No early-stage capital in Philly? This digital health company will make you rethink that.
Oncora Medical just closed a seed round of $1.2 million from investors like Philadelphia’s BioAdvance, San Francisco’s iSeed Ventures and Wisconsin-based oncology entrepreneur Dr. Thomas “Rock” Mackie, but they say they couldn’t have done it without early financial support from the Philadelphia tech scene.
Founded by brainy high school best friends David Lindsay and Chris Berlind, Oncora Medical is building software that aims to help radiation oncologists learn from past treatment data.
In 2014 and 2015, the early days of Oncora, Lindsay, 26, an M.D./Ph.D. student at Penn, cobbled together roughly $100,000 in grants, loans and investment from various sources: First Round Capital’s Dorm Room Fund, the Wharton Innovation Fund, Ben Franklin Technology Partners, medical school entrepreneurship program PennHealthX and, most recently, the University City Science Center’s Digital Health Accelerator. Oncora received $50,000 from BFTP in the form of a zero-interest loan, as part of the state-backed venture firm’s effort to support ultra early stage companies.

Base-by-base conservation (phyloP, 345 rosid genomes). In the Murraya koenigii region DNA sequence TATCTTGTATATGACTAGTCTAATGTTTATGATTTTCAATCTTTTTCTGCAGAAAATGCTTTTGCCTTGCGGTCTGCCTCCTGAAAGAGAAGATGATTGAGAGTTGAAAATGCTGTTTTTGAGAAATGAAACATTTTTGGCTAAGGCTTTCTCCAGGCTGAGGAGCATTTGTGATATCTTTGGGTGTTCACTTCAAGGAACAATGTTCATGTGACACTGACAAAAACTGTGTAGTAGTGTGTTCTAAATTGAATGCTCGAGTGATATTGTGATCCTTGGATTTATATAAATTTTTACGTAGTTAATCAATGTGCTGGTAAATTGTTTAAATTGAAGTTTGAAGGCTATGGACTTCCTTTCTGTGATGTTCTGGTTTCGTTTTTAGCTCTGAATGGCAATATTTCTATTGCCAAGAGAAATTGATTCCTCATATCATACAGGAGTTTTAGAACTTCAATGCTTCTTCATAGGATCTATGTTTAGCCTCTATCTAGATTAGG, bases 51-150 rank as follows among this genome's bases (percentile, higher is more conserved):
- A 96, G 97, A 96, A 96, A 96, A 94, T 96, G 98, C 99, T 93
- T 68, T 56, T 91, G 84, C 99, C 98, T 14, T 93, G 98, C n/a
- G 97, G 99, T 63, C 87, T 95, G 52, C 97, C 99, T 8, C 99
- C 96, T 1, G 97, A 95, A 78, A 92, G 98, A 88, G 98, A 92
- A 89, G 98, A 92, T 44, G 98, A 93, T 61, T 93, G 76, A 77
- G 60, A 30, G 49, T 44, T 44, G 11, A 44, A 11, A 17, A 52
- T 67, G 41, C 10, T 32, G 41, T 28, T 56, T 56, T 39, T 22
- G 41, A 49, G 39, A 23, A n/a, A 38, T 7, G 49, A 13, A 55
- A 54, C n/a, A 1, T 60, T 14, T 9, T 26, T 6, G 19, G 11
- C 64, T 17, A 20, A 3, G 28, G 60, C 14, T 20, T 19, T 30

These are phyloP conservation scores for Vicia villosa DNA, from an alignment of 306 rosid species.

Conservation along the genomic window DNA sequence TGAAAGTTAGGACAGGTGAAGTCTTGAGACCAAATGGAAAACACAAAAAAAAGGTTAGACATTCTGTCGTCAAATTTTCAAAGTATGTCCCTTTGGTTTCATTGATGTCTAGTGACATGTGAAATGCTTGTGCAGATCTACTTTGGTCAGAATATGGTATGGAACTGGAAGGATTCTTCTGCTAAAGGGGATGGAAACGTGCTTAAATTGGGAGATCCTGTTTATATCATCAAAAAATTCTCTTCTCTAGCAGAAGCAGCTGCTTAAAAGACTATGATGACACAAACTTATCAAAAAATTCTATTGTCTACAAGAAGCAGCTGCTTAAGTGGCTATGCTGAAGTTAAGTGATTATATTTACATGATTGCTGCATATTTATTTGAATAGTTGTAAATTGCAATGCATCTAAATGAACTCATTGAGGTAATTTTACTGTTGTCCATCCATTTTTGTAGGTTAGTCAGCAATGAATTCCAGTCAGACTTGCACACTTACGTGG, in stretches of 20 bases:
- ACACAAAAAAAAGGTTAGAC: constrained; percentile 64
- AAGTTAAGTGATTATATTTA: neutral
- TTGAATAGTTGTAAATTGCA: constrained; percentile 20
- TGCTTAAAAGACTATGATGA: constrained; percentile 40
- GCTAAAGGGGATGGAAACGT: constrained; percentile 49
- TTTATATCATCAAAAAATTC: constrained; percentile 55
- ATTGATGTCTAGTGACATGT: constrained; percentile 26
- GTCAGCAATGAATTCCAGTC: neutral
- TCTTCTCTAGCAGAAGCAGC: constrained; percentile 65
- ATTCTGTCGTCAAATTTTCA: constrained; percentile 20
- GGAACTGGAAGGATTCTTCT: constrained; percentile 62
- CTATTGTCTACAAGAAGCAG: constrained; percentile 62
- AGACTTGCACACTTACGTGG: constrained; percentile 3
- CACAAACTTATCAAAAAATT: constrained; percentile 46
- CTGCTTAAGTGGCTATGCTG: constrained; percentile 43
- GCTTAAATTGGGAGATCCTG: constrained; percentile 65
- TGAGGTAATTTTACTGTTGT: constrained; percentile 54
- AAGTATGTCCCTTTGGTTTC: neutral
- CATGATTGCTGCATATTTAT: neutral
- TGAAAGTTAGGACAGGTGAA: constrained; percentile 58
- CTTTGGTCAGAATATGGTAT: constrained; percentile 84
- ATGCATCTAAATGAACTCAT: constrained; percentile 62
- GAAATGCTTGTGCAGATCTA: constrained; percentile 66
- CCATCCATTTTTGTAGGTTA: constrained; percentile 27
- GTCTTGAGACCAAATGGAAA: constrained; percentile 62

Oncora also received investment from DreamIt Health, from which they graduated last fall. (Entrepreneurs, we hope you’re taking notes.) Many of those sources focus on health IT, pointing to the region’s growing infrastructure for the sector.
That money, most of which was grants and loans and thus, non-dilutive, was invaluable, Lindsay said, because it helped keep Berlind afloat while he took a leave of absence from his Georgia Tech computer science Ph.D. program to build Oncora’s product. (Berlind, 27, has since finished, but now it’s Lindsay who’s taking a leave of absence from his grad program.) The duo insisted on waiting until they had traction before seriously approaching investors, Lindsay said.
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